Interestingly, all of the exaggerations seem to be on one side. It isn't as though there simply have been a series of random errors on both sides of issues. On the contrary, the steady stream of errors all seem to be of a nature to inflame the situation and to give heart to the terrorists and to discourage those who hope for success in Iraq.
See, the failure of the Iraqi invasion to produce a flowering, liberal democracy isn't the fault of Rumsfeld, who has managed the war effort. It's not the fault of President Bush and his staff, who lied and manipulated CIA intelligence to create a bogus cause for war. It's not even the fault of Al-Qaida, who has assuredly benefited from the U.S. destabilizing Iraq.
No sir, it is completely the fault of we liberals who just didn't clap loud enough for freedom. If only we had believed in this war with all our hearts, then the candy and flowers would have surely rained down upon our invasion force. If only our soldiers didn't have to hear each day from Rush Limbaugh, via Armed Forces Radio, about how liberals have undermined this war from the beginning and have refused to support our Commander In Chief, then they'd have the morale to assure victory. If only those damn hippy peaceniks had just...Oh, sorry, wrong war. It's frighteningly easy to confuse the two...
I see this as the end game coming at last. All the neo-conservative ideology in the world cannot force Iraq to become a peaceful democracy. In fact, the neo-conservatives running the White House and both houses of Congress have done a very poor job of supporting democracy at all, either in Iraq or right here at home. Iraq has some very tough decades ahead as it sorts through the damage done to it by Saddam Hussein's regime and the U.S. occupation.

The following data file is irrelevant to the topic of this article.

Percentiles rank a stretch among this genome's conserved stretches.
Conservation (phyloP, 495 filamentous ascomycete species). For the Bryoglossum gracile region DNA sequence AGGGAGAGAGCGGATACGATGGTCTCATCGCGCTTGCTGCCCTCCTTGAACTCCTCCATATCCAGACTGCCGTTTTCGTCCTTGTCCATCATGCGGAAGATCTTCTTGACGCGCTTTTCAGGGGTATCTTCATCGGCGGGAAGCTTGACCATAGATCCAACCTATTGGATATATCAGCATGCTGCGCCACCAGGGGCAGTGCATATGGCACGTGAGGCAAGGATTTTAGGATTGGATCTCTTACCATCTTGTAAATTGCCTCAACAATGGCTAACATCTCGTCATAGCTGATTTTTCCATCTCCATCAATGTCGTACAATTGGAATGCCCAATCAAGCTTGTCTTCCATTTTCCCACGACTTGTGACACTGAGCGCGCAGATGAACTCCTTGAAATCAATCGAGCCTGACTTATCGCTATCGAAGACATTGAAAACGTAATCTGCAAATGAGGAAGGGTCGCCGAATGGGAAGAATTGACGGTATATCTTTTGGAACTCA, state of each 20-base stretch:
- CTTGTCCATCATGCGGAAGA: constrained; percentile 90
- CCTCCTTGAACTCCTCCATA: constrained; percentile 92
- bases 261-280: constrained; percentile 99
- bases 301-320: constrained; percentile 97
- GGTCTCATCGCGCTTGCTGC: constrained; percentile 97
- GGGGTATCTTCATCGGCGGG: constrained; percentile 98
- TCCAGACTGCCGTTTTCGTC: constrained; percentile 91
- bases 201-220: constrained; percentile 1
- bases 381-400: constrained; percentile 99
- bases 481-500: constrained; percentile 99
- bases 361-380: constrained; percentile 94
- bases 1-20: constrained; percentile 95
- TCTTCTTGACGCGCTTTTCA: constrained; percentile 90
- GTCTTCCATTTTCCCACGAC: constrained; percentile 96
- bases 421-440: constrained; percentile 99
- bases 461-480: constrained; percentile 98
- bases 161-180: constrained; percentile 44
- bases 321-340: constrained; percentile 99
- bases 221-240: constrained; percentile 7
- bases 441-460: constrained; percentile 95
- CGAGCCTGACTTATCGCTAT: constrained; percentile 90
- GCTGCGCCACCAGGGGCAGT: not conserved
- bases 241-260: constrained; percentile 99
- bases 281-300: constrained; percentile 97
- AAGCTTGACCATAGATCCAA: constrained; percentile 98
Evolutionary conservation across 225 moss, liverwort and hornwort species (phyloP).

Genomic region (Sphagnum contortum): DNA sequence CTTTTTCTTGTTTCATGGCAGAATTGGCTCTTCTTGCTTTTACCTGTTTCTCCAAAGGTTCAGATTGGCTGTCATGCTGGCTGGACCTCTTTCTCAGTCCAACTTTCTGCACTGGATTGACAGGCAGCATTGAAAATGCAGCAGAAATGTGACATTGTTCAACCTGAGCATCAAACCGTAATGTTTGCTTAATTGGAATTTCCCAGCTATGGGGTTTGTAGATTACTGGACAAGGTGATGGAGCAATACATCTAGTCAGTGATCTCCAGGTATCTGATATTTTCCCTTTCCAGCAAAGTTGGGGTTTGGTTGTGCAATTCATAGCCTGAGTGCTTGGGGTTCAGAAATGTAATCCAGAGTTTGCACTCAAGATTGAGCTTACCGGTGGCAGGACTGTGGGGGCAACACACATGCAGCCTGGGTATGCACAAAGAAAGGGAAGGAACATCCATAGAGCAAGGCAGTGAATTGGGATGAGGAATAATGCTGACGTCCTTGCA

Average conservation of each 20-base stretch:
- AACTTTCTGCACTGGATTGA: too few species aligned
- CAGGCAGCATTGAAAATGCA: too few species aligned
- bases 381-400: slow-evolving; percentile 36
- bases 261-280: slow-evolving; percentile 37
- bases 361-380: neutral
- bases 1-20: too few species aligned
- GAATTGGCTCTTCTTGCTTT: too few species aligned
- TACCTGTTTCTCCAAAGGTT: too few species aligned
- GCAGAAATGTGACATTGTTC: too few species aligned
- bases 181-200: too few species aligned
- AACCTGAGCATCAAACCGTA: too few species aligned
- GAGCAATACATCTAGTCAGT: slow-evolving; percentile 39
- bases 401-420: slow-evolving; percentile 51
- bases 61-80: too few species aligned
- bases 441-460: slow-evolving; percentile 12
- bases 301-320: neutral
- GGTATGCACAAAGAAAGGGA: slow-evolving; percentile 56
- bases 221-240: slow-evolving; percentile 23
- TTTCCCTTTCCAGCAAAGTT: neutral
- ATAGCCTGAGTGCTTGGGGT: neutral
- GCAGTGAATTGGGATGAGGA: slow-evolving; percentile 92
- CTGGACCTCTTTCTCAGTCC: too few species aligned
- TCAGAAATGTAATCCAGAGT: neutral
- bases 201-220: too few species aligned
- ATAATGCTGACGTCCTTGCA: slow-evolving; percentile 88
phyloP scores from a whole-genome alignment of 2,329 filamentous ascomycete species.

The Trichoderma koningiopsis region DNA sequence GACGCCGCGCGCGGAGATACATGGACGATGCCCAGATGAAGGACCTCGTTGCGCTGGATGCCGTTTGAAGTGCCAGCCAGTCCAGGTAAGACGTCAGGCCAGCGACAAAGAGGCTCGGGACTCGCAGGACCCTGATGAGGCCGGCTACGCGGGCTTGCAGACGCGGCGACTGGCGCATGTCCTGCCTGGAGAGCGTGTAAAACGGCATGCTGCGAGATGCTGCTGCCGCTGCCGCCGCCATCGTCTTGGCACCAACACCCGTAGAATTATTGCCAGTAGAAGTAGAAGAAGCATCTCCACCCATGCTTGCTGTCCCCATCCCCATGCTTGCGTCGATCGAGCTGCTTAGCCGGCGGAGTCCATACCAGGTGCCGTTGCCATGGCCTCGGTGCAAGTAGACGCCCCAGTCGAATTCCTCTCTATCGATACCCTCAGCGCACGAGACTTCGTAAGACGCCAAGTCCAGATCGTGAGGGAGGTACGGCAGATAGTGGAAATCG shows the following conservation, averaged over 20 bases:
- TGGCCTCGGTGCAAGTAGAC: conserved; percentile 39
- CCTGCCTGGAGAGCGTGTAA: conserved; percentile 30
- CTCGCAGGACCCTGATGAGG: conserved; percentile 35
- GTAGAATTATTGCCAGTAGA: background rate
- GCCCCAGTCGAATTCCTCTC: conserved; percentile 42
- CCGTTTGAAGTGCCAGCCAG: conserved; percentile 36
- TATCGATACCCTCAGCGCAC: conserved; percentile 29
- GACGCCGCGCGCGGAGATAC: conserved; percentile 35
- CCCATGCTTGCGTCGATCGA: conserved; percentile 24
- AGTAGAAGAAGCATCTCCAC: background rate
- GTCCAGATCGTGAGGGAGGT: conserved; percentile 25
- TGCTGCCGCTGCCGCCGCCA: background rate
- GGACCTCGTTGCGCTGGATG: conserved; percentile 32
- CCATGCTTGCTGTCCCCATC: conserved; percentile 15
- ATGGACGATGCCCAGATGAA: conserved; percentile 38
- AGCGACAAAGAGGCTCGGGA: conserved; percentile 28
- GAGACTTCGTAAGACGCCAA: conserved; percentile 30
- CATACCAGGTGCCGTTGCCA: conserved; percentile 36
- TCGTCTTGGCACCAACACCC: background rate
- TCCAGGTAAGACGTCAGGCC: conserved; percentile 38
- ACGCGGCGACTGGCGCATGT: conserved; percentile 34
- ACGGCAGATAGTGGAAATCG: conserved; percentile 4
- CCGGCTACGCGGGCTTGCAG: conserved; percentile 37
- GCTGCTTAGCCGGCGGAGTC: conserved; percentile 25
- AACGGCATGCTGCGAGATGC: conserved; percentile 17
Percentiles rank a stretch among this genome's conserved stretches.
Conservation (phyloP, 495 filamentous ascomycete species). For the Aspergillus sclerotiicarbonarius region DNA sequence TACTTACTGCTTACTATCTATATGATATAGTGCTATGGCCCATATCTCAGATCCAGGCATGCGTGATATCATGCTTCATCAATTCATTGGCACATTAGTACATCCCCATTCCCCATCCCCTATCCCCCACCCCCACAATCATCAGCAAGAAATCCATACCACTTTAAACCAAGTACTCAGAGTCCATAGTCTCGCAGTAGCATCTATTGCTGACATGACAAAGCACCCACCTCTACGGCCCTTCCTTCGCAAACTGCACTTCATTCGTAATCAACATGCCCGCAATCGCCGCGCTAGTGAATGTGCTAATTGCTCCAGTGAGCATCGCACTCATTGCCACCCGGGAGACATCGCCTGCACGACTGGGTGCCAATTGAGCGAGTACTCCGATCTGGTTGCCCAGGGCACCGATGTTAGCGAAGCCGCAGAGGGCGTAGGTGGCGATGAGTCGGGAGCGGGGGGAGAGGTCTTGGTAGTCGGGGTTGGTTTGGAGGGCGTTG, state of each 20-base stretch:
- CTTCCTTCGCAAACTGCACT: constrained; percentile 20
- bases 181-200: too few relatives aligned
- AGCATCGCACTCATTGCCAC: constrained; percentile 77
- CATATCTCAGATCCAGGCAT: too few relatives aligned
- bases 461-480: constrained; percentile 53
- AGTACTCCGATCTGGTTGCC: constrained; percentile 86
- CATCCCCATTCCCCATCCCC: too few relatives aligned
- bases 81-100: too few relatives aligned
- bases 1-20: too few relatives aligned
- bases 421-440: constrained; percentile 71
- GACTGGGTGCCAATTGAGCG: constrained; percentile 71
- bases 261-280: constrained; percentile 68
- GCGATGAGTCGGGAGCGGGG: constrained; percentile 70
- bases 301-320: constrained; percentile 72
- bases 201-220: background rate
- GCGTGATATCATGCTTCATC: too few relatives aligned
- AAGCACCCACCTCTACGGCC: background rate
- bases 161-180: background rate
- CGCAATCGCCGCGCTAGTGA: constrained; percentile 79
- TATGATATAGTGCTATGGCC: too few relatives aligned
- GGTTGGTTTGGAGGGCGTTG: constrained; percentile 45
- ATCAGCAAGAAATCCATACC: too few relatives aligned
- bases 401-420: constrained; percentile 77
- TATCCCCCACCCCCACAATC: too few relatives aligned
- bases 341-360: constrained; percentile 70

One thing is certain, though, and that is that Bush is all but done with this war. He's lost the American people and, thus, it's time to start the political damage control. That means making sure that, just as Bush had many fabricated reasons for starting the war, he'll have just as many fabrications to assign blame for its end. At no time will it ever be the fault of the Bush White House, the neo-conservatives or the Republican party. Rumsfeld is laying the groundwork for Bush's favorite political strategy: make huge, ideologically-driven mistakes that harm both the country and the world at large and then dodge any and all accountability. Rummy's just the first line of defense against any charge of responsibility for Iraq.
The U.S. involvement in Iraq is essentially in a state of political stasis which only a change in leadership can unlock. Bush and Rumsfeld are both grossly incompetent and, given their track records, there is really no hope for a way out of the Iraq mess with these men at the helm. The Iraq war has drained our Treasury, lost us the good will of most of the world and, most tragically, cost thousands of American and Iraqi lives. All to give Bush the "Wartime President" label he so desperately wanted and the neo-conservatives the geopolitical "shake-up" they wanted. It's hard to conceive of a grander or more costly failure of policy and leadership.
The Bush Doctrine is dead and no amount of furious conservative clapping will resurrect it.